Earth to Echo (United States, 2014)

July 02, 2014
A movie review by James Berardinelli
Earth to Echo Poster

I suppose it would be fair to characterize Earth to Echo as an homage to E.T. Or at least I assume that's what director Dave Green and screenwriter Henry Gayden were going for: a gentle throw-back to the kinder sorts of science fiction films of the '70s and '80s helmed by Spielberg and his likes. (There are a few nods to Close Encounters of the Third Kind as well). Those were movies in which aliens were the good guys and people, particularly those associated with the government, were the ones to be feared and mistrusted. There are, however, a couple of fatal flaws in Earth to Echo's approach. First, the script is dumb. This isn't a family-friendly film - anyone over the age of about 8 will immediately recognize that significant chunks of the story don't make sense. Secondly, the decision to use a "found footage"/first-person approach to the presentation is not only distracting but is so ineptly handled that it will cause those prone to motion sickness to be retching in the aisles.

The story is straightforward. Three childhood friends - Alex (Teo Halm), Tuck (Astro), and Munch (Reese C. Hartwig) - are spending a final night together. The next day, they all have to move out of their development to make way for a highway. Strange things have been happening with their cellphones and they set out to investigate. This takes them on a night journey across the desert where they discover a small robot alien that has been damaged in a crash and is trying to find its way to a spaceship. Joined by classmate Emma (Ella Wahlestedt), the boys help out the robot while being pursued by Federal Agents who want the alien for nefarious purposes.

There are four simple things to remember about Earth to Echo: (1) the alien is impossibly cute, (2) the kids are all smart and wise, (3) the parents are morons, and (4) the Feds are evil. That pretty much sums up character development. Earth to Echo doesn't contain an ounce of sophistication. It's so derivative of E.T. that Melissa Mathison should sue for a story credit. (Even the poster is an obvious rip-off of E.T.) The problem is that Earth to Echo somehow manages to discard almost everything that was good and magical in the Spielberg movie while retaining the weak and/or forgettable elements. Which brings us to the so-called "found footage" approach… One question is foremost in my mind: Why?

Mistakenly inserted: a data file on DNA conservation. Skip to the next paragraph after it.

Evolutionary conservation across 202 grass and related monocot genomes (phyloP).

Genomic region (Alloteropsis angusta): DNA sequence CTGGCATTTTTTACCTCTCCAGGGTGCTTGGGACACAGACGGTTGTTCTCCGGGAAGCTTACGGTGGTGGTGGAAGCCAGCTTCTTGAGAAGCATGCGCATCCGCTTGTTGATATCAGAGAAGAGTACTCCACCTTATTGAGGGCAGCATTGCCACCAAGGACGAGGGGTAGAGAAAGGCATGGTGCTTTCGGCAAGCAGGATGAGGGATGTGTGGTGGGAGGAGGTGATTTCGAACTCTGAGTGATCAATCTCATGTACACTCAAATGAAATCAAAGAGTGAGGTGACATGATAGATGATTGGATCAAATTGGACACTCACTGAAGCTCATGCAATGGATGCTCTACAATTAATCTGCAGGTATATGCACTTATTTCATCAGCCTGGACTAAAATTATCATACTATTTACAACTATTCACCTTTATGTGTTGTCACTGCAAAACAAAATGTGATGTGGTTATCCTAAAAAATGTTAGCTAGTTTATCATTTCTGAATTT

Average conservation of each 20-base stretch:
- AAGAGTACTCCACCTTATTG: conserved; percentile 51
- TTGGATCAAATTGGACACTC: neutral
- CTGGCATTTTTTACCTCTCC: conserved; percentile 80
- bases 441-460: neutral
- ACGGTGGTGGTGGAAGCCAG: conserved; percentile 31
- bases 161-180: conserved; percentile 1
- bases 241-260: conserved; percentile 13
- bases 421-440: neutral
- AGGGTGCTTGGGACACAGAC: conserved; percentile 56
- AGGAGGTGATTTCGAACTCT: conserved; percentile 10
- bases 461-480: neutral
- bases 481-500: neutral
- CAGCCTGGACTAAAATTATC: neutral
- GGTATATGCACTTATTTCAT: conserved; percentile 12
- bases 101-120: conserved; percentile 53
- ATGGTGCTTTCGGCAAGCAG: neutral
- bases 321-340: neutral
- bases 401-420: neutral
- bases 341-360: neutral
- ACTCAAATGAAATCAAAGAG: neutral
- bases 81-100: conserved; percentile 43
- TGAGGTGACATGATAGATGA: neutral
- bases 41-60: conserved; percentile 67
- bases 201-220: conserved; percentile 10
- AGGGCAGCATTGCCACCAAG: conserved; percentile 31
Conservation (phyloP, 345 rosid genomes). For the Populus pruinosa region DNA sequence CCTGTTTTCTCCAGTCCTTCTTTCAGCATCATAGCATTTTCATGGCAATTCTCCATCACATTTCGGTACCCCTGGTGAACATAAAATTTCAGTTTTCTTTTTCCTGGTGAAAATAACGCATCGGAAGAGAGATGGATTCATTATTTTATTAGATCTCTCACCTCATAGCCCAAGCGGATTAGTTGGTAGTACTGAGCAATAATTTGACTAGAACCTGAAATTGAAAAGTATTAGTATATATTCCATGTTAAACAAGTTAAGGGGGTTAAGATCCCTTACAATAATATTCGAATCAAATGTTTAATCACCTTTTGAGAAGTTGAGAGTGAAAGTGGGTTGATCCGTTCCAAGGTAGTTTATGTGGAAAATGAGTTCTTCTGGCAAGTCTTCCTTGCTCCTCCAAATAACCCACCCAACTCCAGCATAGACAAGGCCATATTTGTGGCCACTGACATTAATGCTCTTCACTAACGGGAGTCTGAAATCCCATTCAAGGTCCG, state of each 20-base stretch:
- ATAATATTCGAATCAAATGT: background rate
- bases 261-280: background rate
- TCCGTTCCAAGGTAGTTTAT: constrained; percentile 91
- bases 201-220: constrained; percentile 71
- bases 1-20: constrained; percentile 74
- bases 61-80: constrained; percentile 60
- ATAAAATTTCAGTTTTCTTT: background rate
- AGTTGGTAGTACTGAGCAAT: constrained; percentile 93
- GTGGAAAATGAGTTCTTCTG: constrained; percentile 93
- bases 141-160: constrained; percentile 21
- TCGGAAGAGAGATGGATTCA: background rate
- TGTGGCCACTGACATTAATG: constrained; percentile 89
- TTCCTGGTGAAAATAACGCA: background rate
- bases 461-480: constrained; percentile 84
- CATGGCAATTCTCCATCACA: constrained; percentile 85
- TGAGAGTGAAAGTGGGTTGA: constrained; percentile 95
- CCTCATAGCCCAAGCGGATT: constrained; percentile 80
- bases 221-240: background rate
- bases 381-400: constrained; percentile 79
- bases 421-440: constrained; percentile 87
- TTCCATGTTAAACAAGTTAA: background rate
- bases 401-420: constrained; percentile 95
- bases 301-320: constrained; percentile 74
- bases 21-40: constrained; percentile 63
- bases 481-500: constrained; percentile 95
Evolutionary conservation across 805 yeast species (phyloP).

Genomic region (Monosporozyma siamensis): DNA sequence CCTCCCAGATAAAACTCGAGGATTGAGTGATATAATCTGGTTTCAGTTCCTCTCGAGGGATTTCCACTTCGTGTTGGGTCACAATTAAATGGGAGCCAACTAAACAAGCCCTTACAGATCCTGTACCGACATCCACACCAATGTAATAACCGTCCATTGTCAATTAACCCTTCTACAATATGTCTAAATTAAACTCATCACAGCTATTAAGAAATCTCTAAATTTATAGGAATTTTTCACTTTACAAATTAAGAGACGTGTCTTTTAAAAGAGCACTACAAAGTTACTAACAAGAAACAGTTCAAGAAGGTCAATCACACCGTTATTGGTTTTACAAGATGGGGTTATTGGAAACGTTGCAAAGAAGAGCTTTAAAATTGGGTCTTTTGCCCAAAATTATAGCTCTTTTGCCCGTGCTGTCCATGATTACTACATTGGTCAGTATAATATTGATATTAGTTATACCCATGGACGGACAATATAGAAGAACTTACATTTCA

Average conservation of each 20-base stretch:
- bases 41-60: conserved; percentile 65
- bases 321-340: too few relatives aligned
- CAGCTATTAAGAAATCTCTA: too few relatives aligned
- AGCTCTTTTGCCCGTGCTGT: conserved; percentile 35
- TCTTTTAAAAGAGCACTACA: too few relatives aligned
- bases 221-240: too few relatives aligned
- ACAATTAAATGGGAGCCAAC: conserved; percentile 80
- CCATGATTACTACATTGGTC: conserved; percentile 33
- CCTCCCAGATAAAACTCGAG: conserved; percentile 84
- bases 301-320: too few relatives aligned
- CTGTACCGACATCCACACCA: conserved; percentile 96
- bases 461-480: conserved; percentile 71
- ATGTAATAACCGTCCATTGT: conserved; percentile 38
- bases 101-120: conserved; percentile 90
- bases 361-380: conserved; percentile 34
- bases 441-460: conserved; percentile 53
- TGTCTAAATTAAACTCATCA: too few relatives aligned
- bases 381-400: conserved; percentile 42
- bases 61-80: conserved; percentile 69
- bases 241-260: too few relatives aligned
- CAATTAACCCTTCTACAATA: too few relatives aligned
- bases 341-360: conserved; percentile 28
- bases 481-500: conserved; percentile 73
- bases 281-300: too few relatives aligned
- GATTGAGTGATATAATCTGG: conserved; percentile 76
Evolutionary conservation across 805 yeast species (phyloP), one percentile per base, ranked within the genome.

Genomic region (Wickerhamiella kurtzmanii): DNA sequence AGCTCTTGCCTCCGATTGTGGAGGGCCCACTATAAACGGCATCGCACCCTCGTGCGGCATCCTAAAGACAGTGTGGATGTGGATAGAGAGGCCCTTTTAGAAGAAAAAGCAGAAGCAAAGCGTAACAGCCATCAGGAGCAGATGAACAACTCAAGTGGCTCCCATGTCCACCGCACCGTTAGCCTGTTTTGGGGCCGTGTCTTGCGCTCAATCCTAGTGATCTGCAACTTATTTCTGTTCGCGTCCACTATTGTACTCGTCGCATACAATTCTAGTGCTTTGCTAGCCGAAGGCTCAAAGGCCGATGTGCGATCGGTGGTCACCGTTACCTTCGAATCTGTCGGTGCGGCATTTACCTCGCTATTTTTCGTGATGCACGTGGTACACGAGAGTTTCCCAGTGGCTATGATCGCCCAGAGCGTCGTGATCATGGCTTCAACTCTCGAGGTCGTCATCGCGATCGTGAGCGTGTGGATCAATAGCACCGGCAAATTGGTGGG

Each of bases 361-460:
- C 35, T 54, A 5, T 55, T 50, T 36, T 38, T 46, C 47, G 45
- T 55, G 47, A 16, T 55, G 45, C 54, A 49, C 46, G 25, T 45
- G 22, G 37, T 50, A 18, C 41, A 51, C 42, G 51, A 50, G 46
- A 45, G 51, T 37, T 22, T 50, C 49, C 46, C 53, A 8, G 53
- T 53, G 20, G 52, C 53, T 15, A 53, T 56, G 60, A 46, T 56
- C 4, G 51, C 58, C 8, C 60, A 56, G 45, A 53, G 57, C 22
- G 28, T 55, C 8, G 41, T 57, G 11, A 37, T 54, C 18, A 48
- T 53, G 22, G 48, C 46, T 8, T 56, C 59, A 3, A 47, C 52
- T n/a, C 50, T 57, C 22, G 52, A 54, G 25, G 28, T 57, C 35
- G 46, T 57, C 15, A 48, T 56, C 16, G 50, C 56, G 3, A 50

The film is presented through video taken by the protagonists. I suppose this was clever the first few times it was done (mostly in horror films like The Blair Witch Project) but it's the kind of gimmick that quickly wears out its welcome. An additional impediment is that the constant shaking and panning of the hand-held camera may trigger nausea in some viewers. And, even for those not subject to motion picture motion sickness, the format is more distracting than innovative or interesting. It could be argued that a style like this is employed in an attempt to cover up other inadequacies.

The acting is adequate at best and sometimes not convincing. None of the four principals has a lengthy filmography and one of them, Astro, is best known for his participation in the TV singing competition "The X Factor." The director, Dave Green, is making his feature debut after having done some TV work and crafting several short films. Earth to Echo has a made-for-Disney Channel feel with limited production values and video game quality special effects. Still, stepping back for a moment and recognizing that this was made with kids in mind, it's a passable diversion and certainly no worse than what many children watch on TV (or online). It's just a shame it couldn't have been made a little more bearable for the adults who will accompany their offspring to theaters.

Earth to Echo (United States, 2014)

Director: Dave Green
Cast: Teo Halm, Astro, Reese C. Hartwig, Ella Wahlestedt
Screenplay: Henry Gayden, based on a story by Henry Gayden & Andrew Panay
Cinematography: Maxime Alexandre
Music: Joseph Trapanese
U.S. Distributor: Relativity Media
Run Time: 1:31
U.S. Release Date: 2014-07-02
MPAA Rating: "PG"
Subtitles: none
Theatrical Aspect Ratio: 2.35:1